RR: No one is a born leader! This is what I tell my youth all the time, that leaders must recognize it within themselves first, then be developed by those around them who also believe in their leadership.

I like to stand up for the little guy. The underdog. I advocate for those who cannot advocate for themselves and for those who are rarely seen and appreciated. When your conviction is so strong, nothing else matters. I am used to fighting for what I deserve because people are always going to give you reasons why you didn’t earn it.

SA: There are people, no matter what age, who hesitate or completely avoid speaking their mind. What advice would you give to people like that?

RR: It’s a process for everyone. Many people are told to be quiet from a young age and they have to find their medium, overcome their fears. Sometimes it’s not always good to speak your mind. You have to be strategic about who you share your views with.

But for those who are looking for their voice, you must tune everyone and everything else out and that is the real challenge.

SA: College really helped shape your identity as an artist and sparked your interest in social issues. What were you like prior to your college experience?

RR: I was definitely undeveloped and rough around the edges, like many high school girls are. I was a bookworm at a public school that did not push me intellectually. But I had a strong sense of justice and purpose, I just didn’t know what it was.

College helped me find that direction to focus my energy, to be constructive and critical of things that did not sit right with me. I was unlearning my oppressions. But before that, I learned how to survive in a city that would break you down if you weren’t tough and had a mouthpiece. I am still very much that girl that will check you if you took up too much space or disrespected because I am a lover of community and justice.

SA: You got a chance to speak to University of Hawaii students the last time you were in Honolulu. What are your main objectives when you are asked to do speaking engagements and what was your overall impression of the real Hawaii?

RR: Many of the times when I am booked by a university, I’m asked to speak alongside the department that is sponsoring the event, so it’s a package deal. Because of this, and because of the nature of my content, I fully expect to engage in conversations – academic or otherwise – about my music. I actually crave those kind of conversations because writing and recording is an isolating process. Only when I share my music can I hear feedback and constructive criticisms, which make me a better artist.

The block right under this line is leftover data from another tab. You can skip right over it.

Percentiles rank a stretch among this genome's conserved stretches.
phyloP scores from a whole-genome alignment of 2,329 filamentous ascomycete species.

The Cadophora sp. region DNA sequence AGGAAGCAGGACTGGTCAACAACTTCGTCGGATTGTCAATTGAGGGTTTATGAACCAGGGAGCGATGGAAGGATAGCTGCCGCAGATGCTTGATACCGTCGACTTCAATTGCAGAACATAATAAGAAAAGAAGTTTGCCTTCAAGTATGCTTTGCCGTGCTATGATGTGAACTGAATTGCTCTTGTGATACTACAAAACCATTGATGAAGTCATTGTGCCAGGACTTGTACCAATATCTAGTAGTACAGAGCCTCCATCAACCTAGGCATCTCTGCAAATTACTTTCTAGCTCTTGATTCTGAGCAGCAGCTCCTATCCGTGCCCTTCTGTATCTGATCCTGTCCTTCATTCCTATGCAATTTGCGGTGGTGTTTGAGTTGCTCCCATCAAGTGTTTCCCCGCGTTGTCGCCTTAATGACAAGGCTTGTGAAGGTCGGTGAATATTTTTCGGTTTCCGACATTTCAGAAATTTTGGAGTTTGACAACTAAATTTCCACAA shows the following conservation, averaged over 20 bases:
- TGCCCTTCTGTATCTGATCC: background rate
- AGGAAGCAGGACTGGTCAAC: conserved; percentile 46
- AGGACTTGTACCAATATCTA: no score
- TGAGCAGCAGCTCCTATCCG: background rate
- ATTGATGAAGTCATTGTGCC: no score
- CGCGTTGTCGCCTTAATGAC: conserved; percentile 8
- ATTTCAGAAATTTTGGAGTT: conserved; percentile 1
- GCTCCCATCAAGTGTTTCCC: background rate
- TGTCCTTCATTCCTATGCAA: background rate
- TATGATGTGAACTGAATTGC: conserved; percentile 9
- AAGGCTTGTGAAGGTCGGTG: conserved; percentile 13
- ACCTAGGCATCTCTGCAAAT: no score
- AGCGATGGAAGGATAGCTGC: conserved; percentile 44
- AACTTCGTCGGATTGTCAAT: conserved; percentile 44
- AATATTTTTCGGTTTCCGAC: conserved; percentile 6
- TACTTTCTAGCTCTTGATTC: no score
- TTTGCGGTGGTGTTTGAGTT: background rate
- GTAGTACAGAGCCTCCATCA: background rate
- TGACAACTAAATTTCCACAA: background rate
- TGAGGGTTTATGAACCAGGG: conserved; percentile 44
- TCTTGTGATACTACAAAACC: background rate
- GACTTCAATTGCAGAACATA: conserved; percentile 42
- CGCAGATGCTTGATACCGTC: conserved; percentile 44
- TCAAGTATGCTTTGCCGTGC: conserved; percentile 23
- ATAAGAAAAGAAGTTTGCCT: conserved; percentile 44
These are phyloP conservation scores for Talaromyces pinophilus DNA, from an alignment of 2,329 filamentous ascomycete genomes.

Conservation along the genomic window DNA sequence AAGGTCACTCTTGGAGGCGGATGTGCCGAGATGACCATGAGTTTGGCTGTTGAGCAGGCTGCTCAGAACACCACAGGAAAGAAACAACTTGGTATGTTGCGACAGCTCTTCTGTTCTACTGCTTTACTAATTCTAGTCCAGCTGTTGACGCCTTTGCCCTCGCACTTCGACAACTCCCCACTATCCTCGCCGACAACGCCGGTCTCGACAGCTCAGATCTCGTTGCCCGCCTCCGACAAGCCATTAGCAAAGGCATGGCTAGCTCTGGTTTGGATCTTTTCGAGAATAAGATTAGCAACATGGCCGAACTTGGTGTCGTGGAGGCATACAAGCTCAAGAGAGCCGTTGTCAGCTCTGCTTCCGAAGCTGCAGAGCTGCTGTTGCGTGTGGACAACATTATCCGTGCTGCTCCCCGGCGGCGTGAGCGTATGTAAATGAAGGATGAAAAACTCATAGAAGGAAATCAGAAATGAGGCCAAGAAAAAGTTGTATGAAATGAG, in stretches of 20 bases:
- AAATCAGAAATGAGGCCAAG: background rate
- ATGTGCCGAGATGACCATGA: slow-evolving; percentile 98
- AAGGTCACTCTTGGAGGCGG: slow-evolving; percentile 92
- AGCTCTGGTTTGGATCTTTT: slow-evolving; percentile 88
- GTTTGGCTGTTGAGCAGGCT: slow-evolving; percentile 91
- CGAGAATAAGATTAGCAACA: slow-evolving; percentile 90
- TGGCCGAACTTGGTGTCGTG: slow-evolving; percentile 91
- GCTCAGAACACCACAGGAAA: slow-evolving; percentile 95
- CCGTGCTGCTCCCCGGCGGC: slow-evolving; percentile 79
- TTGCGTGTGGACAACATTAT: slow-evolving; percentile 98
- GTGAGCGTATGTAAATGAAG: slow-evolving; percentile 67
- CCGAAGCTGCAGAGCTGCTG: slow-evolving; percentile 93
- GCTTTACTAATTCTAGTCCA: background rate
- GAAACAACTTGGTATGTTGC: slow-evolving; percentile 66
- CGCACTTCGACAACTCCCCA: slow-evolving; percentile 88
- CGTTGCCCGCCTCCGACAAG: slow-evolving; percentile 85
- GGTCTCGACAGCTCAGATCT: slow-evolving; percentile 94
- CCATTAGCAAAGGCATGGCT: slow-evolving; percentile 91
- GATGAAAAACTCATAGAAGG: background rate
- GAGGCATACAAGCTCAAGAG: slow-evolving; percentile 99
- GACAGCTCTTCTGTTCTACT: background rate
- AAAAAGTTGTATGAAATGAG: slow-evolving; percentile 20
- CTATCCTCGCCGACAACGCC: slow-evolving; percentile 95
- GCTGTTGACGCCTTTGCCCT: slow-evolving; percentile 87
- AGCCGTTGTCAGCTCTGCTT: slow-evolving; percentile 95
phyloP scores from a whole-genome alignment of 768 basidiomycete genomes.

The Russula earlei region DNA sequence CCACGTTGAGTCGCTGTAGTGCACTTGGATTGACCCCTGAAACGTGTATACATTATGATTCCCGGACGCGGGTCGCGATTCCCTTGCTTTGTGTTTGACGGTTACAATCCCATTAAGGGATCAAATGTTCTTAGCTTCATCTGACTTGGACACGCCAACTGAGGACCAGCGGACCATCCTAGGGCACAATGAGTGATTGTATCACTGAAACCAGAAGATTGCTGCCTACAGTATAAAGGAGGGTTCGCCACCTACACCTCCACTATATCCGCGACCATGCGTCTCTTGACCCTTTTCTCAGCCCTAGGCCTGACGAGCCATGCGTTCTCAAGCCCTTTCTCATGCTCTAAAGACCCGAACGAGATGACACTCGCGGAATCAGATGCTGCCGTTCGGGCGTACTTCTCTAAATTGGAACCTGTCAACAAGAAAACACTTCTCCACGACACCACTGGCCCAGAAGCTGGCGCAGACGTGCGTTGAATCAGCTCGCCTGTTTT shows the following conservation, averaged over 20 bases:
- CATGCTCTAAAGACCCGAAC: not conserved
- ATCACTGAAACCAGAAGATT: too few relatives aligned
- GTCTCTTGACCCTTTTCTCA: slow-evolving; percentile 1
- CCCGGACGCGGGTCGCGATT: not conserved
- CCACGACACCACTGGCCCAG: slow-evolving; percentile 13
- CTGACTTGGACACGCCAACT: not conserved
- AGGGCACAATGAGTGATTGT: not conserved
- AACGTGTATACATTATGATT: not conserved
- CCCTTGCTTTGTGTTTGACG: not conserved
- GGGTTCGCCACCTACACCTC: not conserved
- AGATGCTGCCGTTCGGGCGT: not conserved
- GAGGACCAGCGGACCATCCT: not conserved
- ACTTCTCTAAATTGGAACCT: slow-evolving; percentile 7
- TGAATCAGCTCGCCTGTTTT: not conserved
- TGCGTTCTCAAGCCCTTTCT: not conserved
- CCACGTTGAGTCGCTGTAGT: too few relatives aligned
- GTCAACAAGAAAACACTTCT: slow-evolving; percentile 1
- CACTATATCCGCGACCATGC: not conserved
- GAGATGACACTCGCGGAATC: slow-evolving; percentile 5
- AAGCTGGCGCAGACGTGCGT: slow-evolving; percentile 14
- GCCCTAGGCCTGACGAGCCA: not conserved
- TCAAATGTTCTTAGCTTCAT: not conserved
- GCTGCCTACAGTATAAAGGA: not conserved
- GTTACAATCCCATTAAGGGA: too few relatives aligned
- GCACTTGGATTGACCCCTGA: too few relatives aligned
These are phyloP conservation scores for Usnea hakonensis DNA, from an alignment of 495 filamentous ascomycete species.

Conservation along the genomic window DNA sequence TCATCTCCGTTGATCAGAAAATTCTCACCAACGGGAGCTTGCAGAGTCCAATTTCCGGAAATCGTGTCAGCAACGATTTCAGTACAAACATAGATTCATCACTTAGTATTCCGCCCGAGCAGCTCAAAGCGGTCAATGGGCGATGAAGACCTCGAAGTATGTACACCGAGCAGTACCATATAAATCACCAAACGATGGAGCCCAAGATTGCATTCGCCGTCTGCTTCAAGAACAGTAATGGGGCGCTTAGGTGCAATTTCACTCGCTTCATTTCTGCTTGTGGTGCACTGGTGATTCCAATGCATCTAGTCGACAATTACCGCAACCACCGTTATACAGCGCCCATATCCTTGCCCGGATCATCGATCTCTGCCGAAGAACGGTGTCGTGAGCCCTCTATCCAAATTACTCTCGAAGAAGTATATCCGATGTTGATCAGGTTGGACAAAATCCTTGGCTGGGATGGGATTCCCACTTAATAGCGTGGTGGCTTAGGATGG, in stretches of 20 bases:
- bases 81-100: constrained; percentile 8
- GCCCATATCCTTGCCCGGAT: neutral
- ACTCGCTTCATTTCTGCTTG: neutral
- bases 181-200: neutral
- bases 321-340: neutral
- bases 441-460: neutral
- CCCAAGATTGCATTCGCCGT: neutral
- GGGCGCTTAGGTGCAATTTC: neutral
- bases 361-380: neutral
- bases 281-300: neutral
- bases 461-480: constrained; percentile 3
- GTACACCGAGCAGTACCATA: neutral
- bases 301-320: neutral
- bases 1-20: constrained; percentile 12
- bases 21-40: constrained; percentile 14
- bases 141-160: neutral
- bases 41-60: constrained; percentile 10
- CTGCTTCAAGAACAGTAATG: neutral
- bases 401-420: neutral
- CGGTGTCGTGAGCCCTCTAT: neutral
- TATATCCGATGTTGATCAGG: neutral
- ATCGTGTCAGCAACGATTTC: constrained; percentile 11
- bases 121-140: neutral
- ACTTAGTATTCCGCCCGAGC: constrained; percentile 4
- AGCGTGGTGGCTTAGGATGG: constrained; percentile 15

About Hawaii, I feel close to the indigenous struggle for recognition and sovereignty and I am very careful not to harm or appropriate the culture. I have a lot of friends from Kalihi, I’ll tell you that!

COURTESY BEATROCK MUSIC  Rivera (left) will be joined by DJs Roza  (center) and Irie Eyez (right). The trio collectively calls themselves GRLZ.

COURTESY BEATROCK MUSIC

Rivera (left) will be joined by DJs Roza (center) and Irie Eyez (right). The trio collectively calls themselves GRLZ.

SA: You visited the Philippines earlier this year. What were some of the highlights?

RR: When you are part of a diaspora, a child of immigrant parents, the concept of ‘home’ is just a concept. It’s a weird feeling to have an idea of home and to feel like you never really belong or that you will never be accepted fully in one culture. But it’s also amazing to come back to your origins with your child and say, ‘This is where we come from, this is who we are.’